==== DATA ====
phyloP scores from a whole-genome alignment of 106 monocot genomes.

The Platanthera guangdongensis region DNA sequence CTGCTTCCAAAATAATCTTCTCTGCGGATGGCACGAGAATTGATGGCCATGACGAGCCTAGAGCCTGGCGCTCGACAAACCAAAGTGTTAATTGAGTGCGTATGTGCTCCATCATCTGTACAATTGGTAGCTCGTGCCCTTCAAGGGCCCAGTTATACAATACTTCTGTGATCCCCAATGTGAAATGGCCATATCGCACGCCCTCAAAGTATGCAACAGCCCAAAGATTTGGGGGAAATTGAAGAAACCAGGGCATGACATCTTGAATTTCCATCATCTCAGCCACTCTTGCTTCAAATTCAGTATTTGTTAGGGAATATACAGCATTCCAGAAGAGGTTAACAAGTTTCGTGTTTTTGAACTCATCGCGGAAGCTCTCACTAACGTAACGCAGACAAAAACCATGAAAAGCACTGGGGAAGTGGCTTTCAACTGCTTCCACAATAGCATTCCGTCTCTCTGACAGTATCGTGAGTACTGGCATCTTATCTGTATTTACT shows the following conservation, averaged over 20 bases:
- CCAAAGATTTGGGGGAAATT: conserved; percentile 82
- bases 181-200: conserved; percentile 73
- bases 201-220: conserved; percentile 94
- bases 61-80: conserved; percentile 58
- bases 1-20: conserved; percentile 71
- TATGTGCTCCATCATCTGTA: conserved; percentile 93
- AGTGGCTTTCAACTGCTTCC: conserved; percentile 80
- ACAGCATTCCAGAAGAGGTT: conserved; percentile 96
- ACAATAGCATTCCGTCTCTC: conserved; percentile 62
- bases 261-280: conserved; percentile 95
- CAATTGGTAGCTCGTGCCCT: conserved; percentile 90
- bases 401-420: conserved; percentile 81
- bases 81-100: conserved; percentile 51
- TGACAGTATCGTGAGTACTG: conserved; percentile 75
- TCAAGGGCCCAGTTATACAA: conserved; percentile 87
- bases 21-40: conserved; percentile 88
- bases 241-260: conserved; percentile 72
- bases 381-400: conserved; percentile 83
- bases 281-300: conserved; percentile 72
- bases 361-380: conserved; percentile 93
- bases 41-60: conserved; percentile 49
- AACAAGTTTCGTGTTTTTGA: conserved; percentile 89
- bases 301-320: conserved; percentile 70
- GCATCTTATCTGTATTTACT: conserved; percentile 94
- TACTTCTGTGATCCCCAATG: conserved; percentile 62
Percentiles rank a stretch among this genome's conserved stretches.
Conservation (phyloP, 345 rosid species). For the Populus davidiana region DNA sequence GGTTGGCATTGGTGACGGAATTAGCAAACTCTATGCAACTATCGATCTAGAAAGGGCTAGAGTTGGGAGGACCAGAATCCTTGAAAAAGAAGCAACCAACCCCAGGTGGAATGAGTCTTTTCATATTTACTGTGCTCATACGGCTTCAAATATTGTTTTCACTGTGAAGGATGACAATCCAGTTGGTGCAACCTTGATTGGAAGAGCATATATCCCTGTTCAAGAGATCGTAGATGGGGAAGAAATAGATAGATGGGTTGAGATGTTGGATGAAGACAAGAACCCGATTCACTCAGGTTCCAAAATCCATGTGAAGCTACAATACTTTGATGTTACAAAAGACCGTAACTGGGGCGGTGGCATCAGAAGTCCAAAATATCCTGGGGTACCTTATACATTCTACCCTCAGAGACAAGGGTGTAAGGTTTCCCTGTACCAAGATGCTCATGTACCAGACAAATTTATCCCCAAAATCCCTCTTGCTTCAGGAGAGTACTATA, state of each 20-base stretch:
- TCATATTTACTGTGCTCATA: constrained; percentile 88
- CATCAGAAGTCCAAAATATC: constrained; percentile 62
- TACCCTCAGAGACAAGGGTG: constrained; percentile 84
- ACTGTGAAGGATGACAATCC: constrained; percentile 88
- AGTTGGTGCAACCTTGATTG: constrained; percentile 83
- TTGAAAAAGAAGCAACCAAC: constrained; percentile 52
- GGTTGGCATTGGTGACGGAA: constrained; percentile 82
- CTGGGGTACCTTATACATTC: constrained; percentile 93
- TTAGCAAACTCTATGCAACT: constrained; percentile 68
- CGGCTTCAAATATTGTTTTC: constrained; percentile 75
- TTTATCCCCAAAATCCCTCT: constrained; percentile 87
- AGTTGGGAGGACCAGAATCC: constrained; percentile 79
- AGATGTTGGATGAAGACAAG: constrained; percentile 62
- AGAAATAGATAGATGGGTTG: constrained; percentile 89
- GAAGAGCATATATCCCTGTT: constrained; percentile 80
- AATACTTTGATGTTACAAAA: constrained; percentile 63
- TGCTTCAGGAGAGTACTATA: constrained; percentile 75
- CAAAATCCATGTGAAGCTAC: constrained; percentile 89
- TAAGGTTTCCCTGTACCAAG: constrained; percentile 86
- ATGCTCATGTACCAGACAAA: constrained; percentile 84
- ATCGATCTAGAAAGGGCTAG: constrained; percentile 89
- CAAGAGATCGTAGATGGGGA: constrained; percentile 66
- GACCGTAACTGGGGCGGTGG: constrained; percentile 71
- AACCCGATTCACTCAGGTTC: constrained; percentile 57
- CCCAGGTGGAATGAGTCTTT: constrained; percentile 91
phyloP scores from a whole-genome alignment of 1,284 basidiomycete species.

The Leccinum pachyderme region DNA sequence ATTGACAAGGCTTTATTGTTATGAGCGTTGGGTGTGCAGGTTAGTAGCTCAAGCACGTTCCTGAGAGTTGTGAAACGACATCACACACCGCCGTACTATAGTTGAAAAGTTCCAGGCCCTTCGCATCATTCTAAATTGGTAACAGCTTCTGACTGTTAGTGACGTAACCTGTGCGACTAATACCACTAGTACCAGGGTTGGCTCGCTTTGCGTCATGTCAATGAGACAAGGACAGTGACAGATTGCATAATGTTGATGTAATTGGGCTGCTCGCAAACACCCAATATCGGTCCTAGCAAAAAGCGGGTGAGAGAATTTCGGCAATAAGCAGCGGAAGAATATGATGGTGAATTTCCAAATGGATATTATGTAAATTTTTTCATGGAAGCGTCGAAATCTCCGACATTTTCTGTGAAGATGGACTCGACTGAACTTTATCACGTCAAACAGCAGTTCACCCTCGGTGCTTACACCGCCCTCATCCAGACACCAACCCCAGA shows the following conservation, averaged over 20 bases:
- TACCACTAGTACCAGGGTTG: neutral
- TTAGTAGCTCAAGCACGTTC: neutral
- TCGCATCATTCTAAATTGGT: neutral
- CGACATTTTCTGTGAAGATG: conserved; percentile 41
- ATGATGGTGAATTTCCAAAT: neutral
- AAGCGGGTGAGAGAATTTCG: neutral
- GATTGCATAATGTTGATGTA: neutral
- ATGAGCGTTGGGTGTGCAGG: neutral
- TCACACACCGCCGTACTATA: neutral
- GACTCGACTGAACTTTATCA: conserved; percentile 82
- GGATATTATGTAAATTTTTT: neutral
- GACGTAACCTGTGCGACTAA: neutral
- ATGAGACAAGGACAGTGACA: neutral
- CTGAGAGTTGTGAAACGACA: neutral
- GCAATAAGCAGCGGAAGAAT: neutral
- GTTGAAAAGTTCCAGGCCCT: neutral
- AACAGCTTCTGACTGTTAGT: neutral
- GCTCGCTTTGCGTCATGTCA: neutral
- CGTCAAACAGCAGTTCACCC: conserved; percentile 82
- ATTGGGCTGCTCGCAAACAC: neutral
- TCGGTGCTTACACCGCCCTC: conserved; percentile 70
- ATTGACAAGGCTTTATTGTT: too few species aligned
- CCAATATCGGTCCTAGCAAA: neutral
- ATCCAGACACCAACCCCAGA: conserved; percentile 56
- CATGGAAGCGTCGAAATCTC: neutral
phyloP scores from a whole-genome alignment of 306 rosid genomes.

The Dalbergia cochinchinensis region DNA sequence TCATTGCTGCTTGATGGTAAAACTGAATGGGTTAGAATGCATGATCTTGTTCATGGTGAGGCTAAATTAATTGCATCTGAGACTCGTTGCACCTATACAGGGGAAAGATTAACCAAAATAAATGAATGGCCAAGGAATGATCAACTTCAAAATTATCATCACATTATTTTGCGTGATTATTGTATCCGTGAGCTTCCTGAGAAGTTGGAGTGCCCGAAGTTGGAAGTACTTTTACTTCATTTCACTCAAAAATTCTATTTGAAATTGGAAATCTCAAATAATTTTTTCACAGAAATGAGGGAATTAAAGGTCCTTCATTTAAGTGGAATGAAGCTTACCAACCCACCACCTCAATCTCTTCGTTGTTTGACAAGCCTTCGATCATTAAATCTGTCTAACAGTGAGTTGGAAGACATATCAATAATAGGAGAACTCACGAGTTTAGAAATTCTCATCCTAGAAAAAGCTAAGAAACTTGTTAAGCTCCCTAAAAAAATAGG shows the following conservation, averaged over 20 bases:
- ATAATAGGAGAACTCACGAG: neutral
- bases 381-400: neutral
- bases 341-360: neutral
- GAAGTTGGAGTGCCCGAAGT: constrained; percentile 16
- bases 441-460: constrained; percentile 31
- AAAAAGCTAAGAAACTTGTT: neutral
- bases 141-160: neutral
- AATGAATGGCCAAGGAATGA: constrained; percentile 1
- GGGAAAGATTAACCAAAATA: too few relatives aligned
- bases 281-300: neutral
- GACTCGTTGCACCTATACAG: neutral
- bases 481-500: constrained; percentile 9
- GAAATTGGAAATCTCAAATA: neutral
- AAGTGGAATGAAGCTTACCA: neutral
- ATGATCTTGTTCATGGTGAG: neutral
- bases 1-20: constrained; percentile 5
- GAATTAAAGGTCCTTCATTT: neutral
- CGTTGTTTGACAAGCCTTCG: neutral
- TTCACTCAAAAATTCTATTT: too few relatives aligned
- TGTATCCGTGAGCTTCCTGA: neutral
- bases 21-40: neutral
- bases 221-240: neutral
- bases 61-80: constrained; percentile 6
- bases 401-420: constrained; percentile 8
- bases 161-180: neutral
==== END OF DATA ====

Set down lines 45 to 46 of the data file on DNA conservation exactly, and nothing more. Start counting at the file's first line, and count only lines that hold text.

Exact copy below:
- AATACTTTGATGTTACAAAA: constrained; percentile 63
- TGCTTCAGGAGAGTACTATA: constrained; percentile 75